Congressman David Schweikert wants to tell people about the reality of blockchain, that it is good for a lot more that financial operations. He is co-chair of a recent startup called the Congressional Blockchain Caucus. He and fellow co-chair, Democratic Representative Jared Polis of Colorado created it due to curiosity about blockchains.
“Members of Congress are starting to get visits from people that are doing things with the blockchain and talking about it,” says Polis. “They are interested in learning more, and we hope to provide the forum to do that.”
Blockchain is easy enough to explain. It is basically ledger-like – a decentralized record keeper that may be available to anyone for updates and other use. It is not simply for bitcoin but has a staggering amount of uses when you begin to understand it.
In fact it can change industry almost entirely if you simply let it be. But unfortunately there is already a lot of bureaucratic interference in the creation and implementation of blockchains.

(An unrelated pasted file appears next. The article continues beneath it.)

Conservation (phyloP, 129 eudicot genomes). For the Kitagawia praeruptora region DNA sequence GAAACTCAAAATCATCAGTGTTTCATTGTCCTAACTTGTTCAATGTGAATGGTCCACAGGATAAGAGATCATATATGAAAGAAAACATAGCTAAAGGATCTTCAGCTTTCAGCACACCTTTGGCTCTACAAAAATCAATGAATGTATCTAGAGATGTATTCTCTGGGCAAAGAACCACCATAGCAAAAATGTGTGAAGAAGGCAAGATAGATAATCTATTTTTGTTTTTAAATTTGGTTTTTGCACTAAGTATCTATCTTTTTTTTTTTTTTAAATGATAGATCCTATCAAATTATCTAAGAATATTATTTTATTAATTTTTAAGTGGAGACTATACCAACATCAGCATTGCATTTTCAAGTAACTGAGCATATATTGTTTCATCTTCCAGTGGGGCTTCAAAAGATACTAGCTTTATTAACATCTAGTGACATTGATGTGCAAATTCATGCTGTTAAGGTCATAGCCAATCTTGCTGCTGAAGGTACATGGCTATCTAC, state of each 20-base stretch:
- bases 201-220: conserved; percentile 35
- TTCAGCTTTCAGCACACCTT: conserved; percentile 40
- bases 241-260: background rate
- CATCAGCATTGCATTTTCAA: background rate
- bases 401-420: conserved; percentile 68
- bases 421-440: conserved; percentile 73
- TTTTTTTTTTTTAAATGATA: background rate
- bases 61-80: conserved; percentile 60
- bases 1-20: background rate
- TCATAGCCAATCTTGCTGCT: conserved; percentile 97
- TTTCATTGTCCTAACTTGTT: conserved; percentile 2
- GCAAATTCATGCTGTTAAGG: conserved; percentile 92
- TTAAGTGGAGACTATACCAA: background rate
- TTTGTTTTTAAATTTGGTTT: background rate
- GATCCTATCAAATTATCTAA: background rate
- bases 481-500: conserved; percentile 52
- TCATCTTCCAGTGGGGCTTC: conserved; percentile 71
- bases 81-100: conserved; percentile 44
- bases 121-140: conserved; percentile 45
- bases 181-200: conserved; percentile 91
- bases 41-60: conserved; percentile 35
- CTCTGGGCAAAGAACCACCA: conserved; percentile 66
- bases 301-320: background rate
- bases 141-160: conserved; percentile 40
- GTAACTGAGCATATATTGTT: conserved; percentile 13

Perianne Boring, founder and president of the Chamber of Digital Commerce, a Washington, D.C.-based trade association, says “We don’t need any new legislation from Congress yet, though—that could stifle innovation even more. What Congress should be doing is educating themselves on the issues.”
Actually you simply need Congress to stay out of it. The reasons Congress is interested has to do with taxes and other kinds of control.
Unfortunately, blockchain gives Congress the ability to build regulation from the ground up. This is neither necessary nor advisable. And yet it is coming. The war has just begun.